Last hearth standing . . .

Here’s a farewell to glued-on seashells
and glitter-frosted plastic leaves
and all the instructions on “making things your own” —

We. Own. Nothing. Not even when we pay for them
or when we pet or polish or pray
our longings into titles and possessions,

much less when we press our names or initials
into their layers with ink or fire —
this world is not our home,

our images like water, even as
they freeze for long minutes on our screens.
Here’s to the clutter of bins and warehouses

and here’s to the wind that sweetens the sky
even as it stings our cheeks
on its way to whipping more things away.

Last hearth standing . . .

Aubade (first draft)

Sun on my arm

I wear the sun on my arm to say
Nothing can be true or total all the time:
Ink blurs and bleeds, features fade,
and I have been called a thousand names
that weren’t my own, sometimes with malice
and often within a miasmatic memory’s
failure to ever-fix my mark among its grooves.
I shall not be greedy. Two hundred years hence
we all shall be writ in water and fire —
dead light lacing the streaks of diamonds
plummeting into planets no plutocrats can plunder.
What is a treasure no tyrant can touch
or tax — what shall we call currency
that cannot be spent or shared? Under my pillow,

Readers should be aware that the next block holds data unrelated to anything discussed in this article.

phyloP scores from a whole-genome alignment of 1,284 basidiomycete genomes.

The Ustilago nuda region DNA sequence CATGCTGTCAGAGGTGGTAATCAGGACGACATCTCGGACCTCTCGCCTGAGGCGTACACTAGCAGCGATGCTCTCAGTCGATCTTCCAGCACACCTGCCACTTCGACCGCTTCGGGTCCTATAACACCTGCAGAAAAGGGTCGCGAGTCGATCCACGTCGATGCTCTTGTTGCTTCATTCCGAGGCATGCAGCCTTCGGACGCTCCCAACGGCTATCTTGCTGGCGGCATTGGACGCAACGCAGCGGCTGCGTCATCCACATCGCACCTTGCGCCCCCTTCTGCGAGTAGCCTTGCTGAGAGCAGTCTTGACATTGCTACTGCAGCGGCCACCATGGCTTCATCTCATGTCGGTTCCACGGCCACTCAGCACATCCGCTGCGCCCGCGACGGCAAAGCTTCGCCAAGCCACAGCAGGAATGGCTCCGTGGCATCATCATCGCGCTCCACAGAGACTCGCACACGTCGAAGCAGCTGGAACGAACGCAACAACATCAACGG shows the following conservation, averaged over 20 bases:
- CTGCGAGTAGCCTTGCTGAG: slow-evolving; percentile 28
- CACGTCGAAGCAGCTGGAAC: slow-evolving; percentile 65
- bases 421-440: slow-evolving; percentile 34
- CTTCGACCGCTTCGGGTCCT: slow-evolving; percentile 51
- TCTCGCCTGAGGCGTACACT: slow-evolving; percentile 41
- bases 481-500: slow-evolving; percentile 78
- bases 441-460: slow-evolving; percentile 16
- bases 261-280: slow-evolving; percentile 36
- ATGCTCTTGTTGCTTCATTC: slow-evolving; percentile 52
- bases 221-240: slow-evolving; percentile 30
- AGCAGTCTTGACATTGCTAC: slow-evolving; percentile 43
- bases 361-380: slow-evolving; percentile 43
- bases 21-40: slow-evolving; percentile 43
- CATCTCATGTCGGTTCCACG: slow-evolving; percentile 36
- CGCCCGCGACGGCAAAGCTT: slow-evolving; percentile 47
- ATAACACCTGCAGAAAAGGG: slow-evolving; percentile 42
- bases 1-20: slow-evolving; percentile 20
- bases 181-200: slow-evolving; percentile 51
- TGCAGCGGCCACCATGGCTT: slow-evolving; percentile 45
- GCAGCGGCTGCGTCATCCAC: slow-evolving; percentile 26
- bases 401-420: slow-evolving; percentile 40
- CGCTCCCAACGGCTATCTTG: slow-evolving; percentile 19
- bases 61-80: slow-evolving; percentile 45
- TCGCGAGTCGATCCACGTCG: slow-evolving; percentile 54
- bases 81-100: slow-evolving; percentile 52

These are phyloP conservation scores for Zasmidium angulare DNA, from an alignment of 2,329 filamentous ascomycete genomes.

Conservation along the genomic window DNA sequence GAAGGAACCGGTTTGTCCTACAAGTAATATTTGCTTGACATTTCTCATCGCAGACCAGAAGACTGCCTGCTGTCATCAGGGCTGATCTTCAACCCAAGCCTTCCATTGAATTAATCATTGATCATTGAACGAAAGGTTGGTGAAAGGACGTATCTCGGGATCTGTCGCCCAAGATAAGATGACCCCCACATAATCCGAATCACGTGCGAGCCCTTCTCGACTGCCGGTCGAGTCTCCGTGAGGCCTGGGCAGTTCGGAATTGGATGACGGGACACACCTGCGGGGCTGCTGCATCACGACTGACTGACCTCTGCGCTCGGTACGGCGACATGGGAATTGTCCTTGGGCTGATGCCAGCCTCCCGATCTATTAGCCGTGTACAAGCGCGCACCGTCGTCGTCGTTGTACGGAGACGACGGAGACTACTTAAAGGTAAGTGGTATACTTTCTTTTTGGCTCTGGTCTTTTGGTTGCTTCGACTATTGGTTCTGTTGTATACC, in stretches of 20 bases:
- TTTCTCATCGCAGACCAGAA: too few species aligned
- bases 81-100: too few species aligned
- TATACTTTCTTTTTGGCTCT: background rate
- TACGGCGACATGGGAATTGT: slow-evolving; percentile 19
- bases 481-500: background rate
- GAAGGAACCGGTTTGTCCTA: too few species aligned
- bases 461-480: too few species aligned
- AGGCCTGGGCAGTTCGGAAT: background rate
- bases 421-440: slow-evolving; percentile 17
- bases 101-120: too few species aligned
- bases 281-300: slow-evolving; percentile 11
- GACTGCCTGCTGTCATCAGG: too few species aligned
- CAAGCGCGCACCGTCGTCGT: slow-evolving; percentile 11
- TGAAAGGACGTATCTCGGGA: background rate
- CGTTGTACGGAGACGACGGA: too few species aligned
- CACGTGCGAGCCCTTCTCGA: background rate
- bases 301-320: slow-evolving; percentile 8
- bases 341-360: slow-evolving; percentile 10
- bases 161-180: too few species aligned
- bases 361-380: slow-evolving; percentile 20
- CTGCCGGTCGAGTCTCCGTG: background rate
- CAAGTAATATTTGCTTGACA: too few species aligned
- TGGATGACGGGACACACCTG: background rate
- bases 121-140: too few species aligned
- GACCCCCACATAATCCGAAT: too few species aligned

I press my palm to a coin from Taiwan,
tracing not the actual engravings —
a dictator’s face, a palace-museum
I played within but have no precious
recollections to cherish, precise
or otherwise — I finger the metal,
trying to melt into sleep, the better
to stay alive and sane, the better
to be not constant nor correct for all time
but often enough — just often enough,
just enough, often just, often adjusting —
you see how it is? Let me not
to the marriage of minds
deny the truth of impediments:
I am no compass, but I am the moss
that glows jewel-green on even mundane days
and coats the trees on trails,
a mute map through midnights.

from this morning’s New York Times

Violence Suffocated a Father’s Poetry, but Not His Voice

The two passages that leapt out at me:

[After reading a poem about his murdered son,] Mr. Sicilia, one of the country’s most acclaimed poets, told those who had gathered that they had just heard the last poem he would ever write.

“Poetry doesn’t exist in me anymore,” he explained later in an interview.

He said he did not belong to any of the major political parties — “I am an anarchist, in the good sense of the word” — but had participated in demonstrations before, mostly for causes dear to the left. Until a few weeks ago, he did not even have a cellphone, but one now trilled incessantly as he made plans for the next step, including a caravan to Ciudad Juárez, the border city that is Mexico’s most violent, next month.

He admitted to being anguished that he had never received this kind of notice for his works.